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Netflix Catches the Golden Snub

Netflix Catches the Golden Snub

Why are award shows still a thing? Netflix and Disney show why this ancient Hollywood ritual doesn’t matter anymore.

Hollywood’s Irrelevant Awards

So, the Golden Globes happened this weekend … and nobody cared.

Granted, the award show happened in the middle of the U.S.-Iran escalation, so not many people were paying attention anyway.

But now that the situation with Iran is starting to die down a bit on Wall Street … nope. No one cares still.

OK, so maybe Netflix Inc. (Nasdaq: NFLX) cares a little bit. Putting one of those golden statues on your shelf is a nice confidence booster … and the possibility of advertising for a “Golden Globe award-winning series” is also a nice feather to put in your virtual cap.

Netflix, if you didn’t hear, had the most nominations at the Golden Globes — 34 in total. Those nominations included “Best Picture” for The Irishman, a film by Martin Scorsese starring Al Pacino and Robert De Niro. It was widely expected to win.

It was also snubbed. It received nada. Nothing. Zip. Zilch. The only award Netflix managed to come away with was “Best Actress” by Laura Dern in Marriage Story. That was it.

And so, we get what we have here today, which is Netflix shares falling roughly 1% (after investors finally looked past Iran, that is).

The Takeaway: 

The Atlantic published an article yesterday with the headline “The Golden Globes Sends a Message With Its Snub of The Irishman.”

I agree completely with this headline. The Golden Globes awards did send a message: Award shows don’t mean anything anymore. They are, right now, completely irrelevant and out of touch with the way the world consumes media.

The film that won “Best Picture,” World War I epic 1917, was the only “traditional” film nominated. The other nominees included The Irishman, Marriage Story and The Two Popes, all of which were Netflix Originals.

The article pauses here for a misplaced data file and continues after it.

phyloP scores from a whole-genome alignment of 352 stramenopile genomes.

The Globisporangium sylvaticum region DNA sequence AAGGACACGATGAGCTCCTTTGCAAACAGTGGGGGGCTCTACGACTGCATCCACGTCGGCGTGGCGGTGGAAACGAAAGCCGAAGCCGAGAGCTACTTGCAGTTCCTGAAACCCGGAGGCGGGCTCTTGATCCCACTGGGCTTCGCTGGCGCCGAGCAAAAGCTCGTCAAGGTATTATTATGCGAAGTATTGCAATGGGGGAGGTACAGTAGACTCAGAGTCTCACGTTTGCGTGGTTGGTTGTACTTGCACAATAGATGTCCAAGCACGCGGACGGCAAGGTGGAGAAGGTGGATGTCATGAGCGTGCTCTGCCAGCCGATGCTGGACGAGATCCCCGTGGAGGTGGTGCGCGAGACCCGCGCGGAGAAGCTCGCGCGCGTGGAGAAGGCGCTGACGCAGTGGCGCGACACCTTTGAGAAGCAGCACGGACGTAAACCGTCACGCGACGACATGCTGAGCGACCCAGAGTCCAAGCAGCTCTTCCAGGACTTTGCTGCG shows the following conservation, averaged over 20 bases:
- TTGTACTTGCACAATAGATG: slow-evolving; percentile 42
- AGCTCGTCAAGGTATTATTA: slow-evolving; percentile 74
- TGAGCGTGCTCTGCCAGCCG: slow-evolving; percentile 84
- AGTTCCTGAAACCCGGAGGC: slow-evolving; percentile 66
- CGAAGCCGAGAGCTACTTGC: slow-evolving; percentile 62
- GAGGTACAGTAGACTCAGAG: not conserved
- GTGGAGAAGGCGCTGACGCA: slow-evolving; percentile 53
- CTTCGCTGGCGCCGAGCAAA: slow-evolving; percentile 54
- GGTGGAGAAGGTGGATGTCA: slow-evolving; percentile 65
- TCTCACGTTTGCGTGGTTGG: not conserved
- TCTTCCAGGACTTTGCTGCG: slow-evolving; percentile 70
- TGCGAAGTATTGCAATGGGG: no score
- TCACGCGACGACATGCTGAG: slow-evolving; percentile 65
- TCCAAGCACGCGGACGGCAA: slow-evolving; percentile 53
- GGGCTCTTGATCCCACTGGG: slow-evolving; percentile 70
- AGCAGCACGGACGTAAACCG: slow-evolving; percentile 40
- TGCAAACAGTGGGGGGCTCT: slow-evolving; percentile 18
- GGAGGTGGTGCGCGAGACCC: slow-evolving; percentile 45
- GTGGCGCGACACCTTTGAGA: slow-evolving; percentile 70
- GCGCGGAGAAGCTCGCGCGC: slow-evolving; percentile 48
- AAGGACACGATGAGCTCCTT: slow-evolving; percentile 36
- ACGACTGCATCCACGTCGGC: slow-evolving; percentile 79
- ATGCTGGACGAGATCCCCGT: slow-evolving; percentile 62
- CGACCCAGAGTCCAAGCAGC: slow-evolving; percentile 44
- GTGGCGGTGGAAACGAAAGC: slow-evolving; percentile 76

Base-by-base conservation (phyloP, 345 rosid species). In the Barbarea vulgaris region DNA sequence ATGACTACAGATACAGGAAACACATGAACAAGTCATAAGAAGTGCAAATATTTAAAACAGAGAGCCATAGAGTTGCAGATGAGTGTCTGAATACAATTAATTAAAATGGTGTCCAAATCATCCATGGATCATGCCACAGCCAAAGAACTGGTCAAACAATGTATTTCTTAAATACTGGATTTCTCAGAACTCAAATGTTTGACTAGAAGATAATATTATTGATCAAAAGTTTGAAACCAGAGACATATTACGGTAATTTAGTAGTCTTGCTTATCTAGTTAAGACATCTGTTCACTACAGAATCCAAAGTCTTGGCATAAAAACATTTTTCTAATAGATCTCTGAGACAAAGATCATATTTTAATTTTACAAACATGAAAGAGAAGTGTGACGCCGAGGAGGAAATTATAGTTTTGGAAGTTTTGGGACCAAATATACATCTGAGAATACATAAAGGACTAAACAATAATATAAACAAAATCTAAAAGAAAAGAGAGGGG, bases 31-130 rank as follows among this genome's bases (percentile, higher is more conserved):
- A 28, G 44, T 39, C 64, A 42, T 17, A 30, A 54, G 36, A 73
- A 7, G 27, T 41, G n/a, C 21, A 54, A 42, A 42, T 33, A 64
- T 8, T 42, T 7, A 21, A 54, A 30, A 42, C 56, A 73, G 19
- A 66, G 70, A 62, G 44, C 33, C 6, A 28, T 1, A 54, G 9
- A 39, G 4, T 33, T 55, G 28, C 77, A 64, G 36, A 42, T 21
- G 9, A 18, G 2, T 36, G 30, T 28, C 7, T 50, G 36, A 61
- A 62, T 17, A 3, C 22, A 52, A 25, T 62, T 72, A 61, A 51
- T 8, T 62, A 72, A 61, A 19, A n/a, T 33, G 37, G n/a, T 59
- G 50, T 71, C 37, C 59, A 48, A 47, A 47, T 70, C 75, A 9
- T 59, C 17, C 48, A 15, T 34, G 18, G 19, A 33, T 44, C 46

But, Mr. Great Stuff, what does this mean for the Oscars?

The Oscars? Don’t talk about the Oscars. The Oscars?

Who cares?

Both Oscar and Golden Globe winners are decided by Hollywood industry insiders. The Golden Globes by the Hollywood Foreign Press — an organization that needs traditional films to win in order to remain relevant — and the Oscars by the Academy of Motion Picture Arts and Sciences (AMPAS) — another Hollywood organization that’s obsessed with remaining relevant in the streaming age.

In fact, AMPAS had to be threatened by the U.S. Department of Justice with antitrust violations to keep Netflix in the Oscar nomination process.

Make no mistake, dear readers, these are the death throes of a bygone era. Not only for award shows (why are these still a thing?), but also for the traditional Hollywood movie scene. Streaming companies like Netflix and Amazon.com Inc. (Nasdaq: AMZN) have already won. Hollywood just hasn’t accepted that yet.

Allow me a final takeaway here, if you will: One reason The Walt Disney Co. (NYSE: DIS) is among Great Stuff’s best picks for 2020 is the fact that the Mouse is adapting quickly to this new media paradigm. Disney has effectively married the old with the new, still producing “traditional” Hollywood films while leveraging that content in the new streaming media mega trend.

I mean, who needs an overhyped Oscar or Golden Globe when you have seven of the eight top-grossing films of the year? (And all of them are “coming soon” to Disney+!)

Great Stuff Good Better Best

Good: Go Ahead, Bite the Big Apple

Don’t mind the maggots … uh huh. (Shooby.)

Apple Inc. (AAPL) is struggling one day after Needham analyst Laura Martin issued a conflicted note to clients.

Apple Inc. (Nasdaq: AAPL) is struggling one day after Needham analyst Laura Martin issued a conflicted note to clients. Martin both downgraded AAPL stock (from strong buy to buy — edgy move) and lifted her price target to $350.

The reason for the downgrade? Apple rallied well above Martin’s price target for 2019 — which was so not her fault. Apparently, to make sure it doesn’t happen again, she lifted her price target 25% for 2020. Martin calls Apple a “pure play” on the mobility market and lauded the company’s “gatekeeper” status for mobile apps.

So, this is good for Apple, right?

Unironically, Deutsche Bank analyst Jeriel Ong also lifted his price target (from $235 to $280) but reiterated his hold rating on Apple. Ong doesn’t believe AAPL shares will outperform this year like they did in 2019.

We appear to be starting a new hedging trend for 2020. Lift your price target but cut or hold your rating. Fun times.